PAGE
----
So the plot of the last movie is slightly more nerdy than the others. This time, the terrorists are hackers and they're developing a system that can systematically shut down the entirety of the United States, one bit at a time. McClane (Willis) gets involved after he is sent to bring internet hacker Matt Farrell (Justin Long) to Washington. Soon after he arrives at Matt's apartment though, unknown assailents begin shooting at Matt and McClane. After getting him out safely, McClane turns to Matt to gain some insight from his hacking knowledge and together they plan to bring down mastermind Thomas Gabriel (Timothy Olyphant) and his assistant Mai Linh (Maggie Q). Unfortunately for McClane (and in some ways, fortunate for Farrell), Lucy Gennaro McClane (Mary Elizabeth Winstead), John's daughter, gets caught up the whole ordeal and despite her disliking of her father and his attitudes to things, she relies and trusts in him to stop the terrorists.

Thomas Gabriel never understood the idea of
 going on a date and showing one's guns.

In the twelve years that John was absent from our cinema screens, a lot changed in his life. He lost all his hair, stopped talking to his ex wife and daughters, became a much angrier and older man. Willis continues to develop and adapt the character we've grown to love but still sticks to his roots. The years have aged him, and he shows us that. Also a brilliant performance from Justin Long. Admittedly it's a role that he plays more than any other, the awkward nerdy teenager. But the contrast between Willis and Long is so perfect it makes the movie great fun to watch.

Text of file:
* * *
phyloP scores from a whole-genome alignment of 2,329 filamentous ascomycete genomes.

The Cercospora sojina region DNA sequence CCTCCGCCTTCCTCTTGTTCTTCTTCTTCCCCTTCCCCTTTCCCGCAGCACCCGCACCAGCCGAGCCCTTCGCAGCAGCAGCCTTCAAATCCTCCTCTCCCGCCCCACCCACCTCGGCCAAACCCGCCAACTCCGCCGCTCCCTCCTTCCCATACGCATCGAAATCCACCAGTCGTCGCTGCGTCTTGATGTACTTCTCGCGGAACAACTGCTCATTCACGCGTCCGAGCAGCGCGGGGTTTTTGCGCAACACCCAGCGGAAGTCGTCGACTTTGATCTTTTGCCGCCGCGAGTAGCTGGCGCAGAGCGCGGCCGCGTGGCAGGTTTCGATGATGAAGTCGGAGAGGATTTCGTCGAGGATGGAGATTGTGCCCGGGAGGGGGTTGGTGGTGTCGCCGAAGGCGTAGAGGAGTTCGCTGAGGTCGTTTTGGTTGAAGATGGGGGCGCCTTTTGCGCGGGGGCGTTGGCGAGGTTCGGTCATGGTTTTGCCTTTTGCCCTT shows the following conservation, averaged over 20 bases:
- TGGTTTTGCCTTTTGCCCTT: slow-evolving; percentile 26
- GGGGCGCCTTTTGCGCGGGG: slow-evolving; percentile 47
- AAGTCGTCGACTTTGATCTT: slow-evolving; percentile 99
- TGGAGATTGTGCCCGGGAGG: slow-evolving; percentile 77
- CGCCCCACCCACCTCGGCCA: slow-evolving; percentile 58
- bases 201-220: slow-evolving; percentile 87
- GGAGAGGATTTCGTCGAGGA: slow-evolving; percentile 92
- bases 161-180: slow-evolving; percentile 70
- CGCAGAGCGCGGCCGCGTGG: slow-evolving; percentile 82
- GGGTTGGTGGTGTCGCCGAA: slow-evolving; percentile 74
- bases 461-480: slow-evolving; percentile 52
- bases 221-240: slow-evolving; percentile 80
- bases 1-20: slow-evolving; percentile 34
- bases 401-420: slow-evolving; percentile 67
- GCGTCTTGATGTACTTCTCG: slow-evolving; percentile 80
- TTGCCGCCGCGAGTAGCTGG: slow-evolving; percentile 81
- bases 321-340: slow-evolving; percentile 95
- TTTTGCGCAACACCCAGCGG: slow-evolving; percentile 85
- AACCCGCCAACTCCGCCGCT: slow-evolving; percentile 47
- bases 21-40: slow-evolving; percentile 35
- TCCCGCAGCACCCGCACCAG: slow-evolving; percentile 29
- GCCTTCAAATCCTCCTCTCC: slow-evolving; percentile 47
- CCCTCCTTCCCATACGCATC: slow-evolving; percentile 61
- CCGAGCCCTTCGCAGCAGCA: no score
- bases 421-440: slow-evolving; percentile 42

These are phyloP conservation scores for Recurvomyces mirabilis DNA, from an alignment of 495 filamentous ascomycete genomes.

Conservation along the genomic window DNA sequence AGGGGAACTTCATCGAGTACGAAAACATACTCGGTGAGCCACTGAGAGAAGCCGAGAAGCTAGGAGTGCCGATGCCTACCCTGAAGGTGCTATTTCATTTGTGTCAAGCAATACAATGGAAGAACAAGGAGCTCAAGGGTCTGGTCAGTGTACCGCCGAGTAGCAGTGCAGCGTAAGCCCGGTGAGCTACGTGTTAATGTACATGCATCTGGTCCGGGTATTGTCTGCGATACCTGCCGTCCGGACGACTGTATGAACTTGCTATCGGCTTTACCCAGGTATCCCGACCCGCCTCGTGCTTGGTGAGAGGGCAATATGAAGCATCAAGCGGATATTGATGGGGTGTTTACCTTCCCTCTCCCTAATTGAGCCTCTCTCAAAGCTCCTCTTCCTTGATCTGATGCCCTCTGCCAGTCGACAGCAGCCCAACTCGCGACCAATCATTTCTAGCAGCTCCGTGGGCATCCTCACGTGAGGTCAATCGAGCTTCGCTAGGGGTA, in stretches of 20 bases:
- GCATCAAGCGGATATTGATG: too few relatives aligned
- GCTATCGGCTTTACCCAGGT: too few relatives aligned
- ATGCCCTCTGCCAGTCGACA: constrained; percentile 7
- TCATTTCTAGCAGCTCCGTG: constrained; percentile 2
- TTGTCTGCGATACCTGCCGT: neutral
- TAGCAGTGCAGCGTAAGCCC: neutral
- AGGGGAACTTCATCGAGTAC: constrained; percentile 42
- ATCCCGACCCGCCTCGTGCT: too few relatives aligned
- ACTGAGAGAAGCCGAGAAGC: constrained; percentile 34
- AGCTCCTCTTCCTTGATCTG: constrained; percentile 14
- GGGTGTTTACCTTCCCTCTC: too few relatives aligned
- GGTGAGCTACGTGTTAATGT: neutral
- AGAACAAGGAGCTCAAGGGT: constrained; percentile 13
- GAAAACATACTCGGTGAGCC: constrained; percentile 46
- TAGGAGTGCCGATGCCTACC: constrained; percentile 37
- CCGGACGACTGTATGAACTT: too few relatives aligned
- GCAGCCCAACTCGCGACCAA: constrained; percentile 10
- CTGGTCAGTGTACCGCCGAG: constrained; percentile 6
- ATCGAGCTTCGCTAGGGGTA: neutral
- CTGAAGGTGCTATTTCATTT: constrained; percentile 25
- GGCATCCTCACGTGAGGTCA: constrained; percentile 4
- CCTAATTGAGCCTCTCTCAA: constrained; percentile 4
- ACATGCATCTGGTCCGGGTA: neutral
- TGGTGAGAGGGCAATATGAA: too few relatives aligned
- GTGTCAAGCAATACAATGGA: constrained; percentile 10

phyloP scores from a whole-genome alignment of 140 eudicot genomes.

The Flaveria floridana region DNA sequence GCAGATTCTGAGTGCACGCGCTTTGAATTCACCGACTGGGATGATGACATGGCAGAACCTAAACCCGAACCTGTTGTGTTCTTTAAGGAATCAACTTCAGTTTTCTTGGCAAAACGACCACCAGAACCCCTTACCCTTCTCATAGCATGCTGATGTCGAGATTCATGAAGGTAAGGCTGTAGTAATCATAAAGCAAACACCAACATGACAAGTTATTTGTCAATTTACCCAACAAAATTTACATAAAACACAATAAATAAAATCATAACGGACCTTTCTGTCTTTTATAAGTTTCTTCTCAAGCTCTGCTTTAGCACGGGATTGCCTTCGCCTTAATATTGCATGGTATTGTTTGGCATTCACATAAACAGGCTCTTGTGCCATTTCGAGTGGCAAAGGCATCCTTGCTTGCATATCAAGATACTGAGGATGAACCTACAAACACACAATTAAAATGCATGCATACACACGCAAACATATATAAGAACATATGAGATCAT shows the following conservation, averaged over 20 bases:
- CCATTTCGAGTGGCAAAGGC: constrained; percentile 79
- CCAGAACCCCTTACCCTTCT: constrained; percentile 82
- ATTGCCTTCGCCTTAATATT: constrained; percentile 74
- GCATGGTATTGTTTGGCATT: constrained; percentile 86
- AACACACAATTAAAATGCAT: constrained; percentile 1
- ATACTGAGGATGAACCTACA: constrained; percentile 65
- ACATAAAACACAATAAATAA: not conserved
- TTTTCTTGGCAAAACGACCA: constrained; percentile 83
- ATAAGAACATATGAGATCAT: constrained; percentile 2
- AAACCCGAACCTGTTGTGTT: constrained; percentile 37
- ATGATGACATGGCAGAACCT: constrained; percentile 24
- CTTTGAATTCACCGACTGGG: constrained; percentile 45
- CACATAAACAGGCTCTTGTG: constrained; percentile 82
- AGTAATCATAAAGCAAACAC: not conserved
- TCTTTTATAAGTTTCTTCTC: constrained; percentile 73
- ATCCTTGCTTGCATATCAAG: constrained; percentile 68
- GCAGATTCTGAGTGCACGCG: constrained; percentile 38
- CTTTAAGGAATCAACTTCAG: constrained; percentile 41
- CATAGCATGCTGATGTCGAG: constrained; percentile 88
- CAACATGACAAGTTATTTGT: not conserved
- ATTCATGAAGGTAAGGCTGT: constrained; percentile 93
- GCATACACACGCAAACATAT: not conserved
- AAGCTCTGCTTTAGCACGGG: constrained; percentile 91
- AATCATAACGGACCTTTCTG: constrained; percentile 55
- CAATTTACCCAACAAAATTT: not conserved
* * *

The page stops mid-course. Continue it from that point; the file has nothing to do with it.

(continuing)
Die Hard science goes to a whole new level in this movie. Death seems to become a thing of the past, or at least all of the characters have developed super strength. Cars are driven into helicopters, people are run over but able to continue fighting and fighter jets will destroy half a city on a very vague order.  However, being a more modern movie, the special effects, camera work, and general appearance of the entire film is a league above the other three movies. Probably the most silly out of all four movies but also one of the easiest to watch. There's lots of action and lots of explosions to keep your eyes busy.

In my personal opinion it's the weakest of the four films but compared to a lot of action films released nowadays, it's still of a better quality. It's fun and it's everything we love from Die Hard, if not a bit more exaggerated and silly.

Best Bit? The fight scene between Mai Linh, John McClane, and Matt Farrell. A whole new level of fight scene with use of cars, elevator shafts and a combination of them both. Or extremely tense tunnel scene when cars are flying all over the place.

A great set of movies. All worth a watch. And don't forget, yippee ki-yay, motherfuckers.